Bayesian Distributional Latent Variable Models

Project Description

In psychology and related sciences, a lot of research is concerned with studying latent variables, that is, constructs which are not directly observable.  Statistical methods for modeling latent variables based on manifest (observable) indicators are thus crucial to scientific progress in those fields. Two major interconnected statistical areas dealing with latent variables exist, namely, Item Response Theory (IRT) and Structural Equation Modeling (SEM). Although the two fields are closely connected, the frontiers of IRT and SEM have developed in different directions. IRT has focused on building increasingly complex measurement models of psychological data. They are often represented as distributional models, where not only the location but also other response distribution parameters such as scale or shape are related to item or person characteristics. Such distributional models have gained considerable momentum in various fields, such as cognitive psychology, where individuals' responses are determined by multiple underlying processes. In comparison, SEM research has focused more strongly on extending the structural model part which enables increasingly complex regression models involving latent endogenous and/or exogenous variables. A combination of these two major frontiers would enable researchers to tackle a lot of advanced psychological research questions at the intersection of psychometrics, personnel psychology, cognitive psychology, and applied psychology. For us to gain better insights into behavioral and cognitive processes, their mathematical approximations should match the processes' complexity in both overall distributional form and its components that are expressed as complex functions of predicting variables.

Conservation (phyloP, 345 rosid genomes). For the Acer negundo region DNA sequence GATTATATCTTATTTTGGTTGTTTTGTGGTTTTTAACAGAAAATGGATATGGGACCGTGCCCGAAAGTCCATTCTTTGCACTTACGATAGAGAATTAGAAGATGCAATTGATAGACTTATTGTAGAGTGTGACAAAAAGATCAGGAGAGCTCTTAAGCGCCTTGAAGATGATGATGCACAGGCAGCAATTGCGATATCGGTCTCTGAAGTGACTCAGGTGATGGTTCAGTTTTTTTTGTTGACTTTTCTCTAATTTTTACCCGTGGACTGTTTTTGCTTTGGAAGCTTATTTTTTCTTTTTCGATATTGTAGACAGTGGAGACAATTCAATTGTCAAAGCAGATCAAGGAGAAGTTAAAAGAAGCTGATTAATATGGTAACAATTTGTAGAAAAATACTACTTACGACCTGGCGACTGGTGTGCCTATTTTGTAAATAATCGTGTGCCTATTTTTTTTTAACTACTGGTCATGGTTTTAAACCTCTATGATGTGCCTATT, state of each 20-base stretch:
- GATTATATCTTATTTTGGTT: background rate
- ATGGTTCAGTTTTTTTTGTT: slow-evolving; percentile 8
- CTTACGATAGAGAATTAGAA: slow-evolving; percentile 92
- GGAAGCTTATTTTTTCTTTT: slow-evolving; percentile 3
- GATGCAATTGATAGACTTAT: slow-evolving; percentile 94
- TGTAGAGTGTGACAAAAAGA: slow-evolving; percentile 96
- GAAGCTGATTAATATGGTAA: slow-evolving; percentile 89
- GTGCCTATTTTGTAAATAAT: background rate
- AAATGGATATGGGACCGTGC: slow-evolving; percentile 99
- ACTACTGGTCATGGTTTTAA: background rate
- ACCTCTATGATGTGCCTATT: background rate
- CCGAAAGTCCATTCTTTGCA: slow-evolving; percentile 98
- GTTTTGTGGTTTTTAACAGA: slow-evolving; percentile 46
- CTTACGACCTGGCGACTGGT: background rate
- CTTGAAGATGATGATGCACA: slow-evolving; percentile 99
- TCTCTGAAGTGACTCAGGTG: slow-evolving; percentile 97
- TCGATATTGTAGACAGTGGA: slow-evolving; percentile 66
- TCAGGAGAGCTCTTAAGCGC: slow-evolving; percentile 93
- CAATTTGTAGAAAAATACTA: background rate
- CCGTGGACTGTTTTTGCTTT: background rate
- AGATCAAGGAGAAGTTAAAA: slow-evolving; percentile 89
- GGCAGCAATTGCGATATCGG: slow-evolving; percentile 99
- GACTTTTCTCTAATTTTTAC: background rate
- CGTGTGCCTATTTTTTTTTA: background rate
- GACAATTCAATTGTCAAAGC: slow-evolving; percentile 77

Project Information

Project Number DFG Project Number: 497785967
Project Name Bayesian Distributional Latent Variable Models
Project Duration  
Project Leader Paul-Christian Bürkner
Project Members tbd
Project Partners Ruben Arslan, University of Leipzig
Ulrike Buhlmann, University of Münster
Babette Renneberg, Freie Universität Berlin
Aki Vehtari, Aalto University
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